Ancient Jews used skulls in ceremonies despite (Mosaic) ban
April 13, 2009
Newly published archaeological evidence attests to the fact that ancient Jews used human skulls in ceremonies, despite a strict Halakhic prohibition on touching human remains.
British researcher Dan Levene from the University of Southampton published findings in Biblical Archaeological Review about the human skulls, known as incantation bowls, some of which bear inscriptions in Aramaic.
The skulls were unearthed in present-day Iraq (formerly Babylonia) and are believed to have been used during the Talmudic era.
At least one of them appears to be that of an anonymous woman.
“When I presented these findings in Israel, people told me, ‘It is not possible that this is Jewish,'” said Levene. “But it is certainly Jewish.”
Levene added that, despite going against conventional wisdom, the talisman was likely used by someone desperate, and that there have been past cases of skulls being used to ward off increased ghosts or demons.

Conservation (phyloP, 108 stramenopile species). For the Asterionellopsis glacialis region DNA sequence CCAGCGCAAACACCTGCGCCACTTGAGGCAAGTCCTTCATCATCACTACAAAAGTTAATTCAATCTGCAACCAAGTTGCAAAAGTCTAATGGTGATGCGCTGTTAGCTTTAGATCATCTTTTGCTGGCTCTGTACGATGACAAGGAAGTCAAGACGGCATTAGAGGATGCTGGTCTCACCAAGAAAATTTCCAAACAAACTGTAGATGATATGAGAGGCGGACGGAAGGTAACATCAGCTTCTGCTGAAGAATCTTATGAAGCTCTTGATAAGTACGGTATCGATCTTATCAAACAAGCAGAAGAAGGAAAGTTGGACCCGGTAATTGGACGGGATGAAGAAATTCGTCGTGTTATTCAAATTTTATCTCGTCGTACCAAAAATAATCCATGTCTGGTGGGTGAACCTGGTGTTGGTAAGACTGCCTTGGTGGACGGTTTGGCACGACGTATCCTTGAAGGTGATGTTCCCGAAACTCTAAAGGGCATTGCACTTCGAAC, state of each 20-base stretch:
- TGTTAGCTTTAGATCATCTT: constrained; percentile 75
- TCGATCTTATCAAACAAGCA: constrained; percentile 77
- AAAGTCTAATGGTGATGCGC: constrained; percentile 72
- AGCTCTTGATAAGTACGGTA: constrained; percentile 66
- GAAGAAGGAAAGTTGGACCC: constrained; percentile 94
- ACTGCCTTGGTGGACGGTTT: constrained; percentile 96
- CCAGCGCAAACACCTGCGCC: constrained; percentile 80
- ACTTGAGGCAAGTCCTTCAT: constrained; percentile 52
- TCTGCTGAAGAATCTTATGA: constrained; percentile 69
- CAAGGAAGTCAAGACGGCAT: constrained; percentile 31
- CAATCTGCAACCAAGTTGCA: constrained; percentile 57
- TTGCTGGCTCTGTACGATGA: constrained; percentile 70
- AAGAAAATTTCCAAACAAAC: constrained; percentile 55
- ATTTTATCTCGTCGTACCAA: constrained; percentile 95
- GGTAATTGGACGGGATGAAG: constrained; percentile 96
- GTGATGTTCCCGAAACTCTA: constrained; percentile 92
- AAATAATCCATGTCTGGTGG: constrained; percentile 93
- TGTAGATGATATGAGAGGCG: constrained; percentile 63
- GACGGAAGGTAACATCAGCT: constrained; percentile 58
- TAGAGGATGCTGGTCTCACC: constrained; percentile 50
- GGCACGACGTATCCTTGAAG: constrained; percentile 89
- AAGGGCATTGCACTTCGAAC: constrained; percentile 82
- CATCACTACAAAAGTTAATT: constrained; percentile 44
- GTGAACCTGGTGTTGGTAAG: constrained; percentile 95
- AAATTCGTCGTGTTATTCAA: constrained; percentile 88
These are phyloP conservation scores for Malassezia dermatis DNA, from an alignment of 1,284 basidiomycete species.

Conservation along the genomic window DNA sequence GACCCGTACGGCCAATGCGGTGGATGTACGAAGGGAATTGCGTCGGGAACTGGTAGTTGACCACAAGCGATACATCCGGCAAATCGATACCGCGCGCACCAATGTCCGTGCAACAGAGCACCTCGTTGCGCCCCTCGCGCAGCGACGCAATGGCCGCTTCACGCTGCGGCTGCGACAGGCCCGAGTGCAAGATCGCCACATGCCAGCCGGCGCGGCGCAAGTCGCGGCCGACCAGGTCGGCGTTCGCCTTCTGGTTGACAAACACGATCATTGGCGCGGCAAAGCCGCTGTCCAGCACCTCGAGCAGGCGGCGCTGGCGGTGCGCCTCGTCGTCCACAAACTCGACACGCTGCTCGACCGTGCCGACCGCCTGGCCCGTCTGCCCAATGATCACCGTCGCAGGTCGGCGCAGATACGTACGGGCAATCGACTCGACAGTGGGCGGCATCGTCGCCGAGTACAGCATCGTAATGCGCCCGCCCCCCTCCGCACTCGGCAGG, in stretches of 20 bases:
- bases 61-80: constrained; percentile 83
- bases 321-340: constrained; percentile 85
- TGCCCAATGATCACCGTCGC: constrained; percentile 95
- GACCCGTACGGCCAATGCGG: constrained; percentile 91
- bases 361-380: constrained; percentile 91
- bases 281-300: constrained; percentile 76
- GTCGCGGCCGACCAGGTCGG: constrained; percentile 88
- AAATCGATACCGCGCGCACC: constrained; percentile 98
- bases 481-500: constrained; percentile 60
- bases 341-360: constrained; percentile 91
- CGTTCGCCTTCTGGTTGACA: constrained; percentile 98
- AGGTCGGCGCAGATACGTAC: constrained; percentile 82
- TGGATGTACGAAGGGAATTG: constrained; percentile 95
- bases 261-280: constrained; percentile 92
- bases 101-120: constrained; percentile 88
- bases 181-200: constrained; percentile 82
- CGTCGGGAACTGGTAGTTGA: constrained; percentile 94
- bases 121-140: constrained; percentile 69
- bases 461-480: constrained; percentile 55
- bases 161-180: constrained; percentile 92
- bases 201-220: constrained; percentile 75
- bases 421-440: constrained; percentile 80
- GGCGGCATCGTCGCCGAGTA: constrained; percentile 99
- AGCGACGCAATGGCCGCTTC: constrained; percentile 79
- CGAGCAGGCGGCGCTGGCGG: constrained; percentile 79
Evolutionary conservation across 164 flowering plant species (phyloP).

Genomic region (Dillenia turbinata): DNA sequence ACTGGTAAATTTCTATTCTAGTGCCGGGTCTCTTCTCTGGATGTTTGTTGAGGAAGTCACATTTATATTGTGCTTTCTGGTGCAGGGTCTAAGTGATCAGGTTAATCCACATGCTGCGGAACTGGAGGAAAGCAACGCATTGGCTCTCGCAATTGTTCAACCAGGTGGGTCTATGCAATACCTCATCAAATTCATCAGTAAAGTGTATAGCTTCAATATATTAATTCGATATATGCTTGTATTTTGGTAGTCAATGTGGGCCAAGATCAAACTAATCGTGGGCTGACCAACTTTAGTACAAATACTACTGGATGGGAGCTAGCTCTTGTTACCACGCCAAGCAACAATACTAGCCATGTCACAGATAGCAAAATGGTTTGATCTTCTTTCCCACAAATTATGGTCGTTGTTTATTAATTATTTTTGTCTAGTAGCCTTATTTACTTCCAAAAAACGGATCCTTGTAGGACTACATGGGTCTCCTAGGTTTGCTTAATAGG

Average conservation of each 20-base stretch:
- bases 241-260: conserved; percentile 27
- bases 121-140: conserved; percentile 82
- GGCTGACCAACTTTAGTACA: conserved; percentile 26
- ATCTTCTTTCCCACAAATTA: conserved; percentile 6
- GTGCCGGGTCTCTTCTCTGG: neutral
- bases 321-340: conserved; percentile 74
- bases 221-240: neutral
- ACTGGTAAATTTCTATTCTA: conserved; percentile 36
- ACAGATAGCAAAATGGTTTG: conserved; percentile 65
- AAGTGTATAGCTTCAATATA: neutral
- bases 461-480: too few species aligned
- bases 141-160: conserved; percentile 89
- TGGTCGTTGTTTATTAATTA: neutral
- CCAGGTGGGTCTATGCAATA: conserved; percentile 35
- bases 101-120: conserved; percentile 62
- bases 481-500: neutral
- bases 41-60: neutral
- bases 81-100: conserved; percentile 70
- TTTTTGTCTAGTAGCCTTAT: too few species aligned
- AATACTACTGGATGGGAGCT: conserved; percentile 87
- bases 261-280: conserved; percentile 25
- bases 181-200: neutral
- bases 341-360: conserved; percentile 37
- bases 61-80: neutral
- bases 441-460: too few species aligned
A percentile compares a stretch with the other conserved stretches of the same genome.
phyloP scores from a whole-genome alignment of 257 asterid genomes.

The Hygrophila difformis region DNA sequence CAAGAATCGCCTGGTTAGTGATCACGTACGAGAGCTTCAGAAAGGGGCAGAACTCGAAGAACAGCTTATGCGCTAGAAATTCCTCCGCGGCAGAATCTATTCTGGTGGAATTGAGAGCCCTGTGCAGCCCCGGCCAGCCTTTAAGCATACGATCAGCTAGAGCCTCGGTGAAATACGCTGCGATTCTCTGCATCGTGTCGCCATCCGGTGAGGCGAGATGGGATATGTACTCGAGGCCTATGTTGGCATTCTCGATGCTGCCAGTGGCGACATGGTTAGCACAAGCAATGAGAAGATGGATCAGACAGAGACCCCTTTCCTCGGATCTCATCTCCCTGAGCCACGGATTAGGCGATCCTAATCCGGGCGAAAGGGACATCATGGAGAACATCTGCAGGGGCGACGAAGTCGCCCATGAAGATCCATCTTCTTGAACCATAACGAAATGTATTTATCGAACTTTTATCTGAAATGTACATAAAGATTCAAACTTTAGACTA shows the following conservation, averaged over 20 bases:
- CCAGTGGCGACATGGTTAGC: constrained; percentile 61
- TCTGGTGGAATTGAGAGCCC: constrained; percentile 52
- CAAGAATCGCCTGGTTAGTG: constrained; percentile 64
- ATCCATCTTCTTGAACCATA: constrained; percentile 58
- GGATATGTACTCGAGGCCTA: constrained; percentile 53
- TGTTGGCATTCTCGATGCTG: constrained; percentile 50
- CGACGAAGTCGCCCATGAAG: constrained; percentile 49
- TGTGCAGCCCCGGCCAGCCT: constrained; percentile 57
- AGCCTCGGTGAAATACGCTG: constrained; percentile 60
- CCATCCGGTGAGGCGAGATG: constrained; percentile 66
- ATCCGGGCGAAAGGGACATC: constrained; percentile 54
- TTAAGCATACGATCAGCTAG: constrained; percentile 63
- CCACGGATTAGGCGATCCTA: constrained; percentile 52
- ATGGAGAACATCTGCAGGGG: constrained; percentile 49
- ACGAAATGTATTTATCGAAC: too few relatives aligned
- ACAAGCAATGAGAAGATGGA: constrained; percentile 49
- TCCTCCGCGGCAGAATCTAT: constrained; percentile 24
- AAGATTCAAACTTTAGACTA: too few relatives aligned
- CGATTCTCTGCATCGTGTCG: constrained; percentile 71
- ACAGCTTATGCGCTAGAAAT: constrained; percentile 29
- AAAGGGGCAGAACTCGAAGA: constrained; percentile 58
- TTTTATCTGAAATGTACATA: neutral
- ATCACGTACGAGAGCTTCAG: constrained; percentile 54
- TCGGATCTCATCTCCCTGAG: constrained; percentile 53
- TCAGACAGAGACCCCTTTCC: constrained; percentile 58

“The fact remains that belief in demons was widespread at this time among Jews as well as other peoples,” writes Levene. “Incantation bowls are known not only from Jewish communities but from other communities as well.”
To combat [conjure?] demons — who cause medical problems as well as other mishaps and ills — people invoked numerous magic rites and formulas.
The above article can be found at: ‘Ancient Jews used skulls in ceremonies despite ban’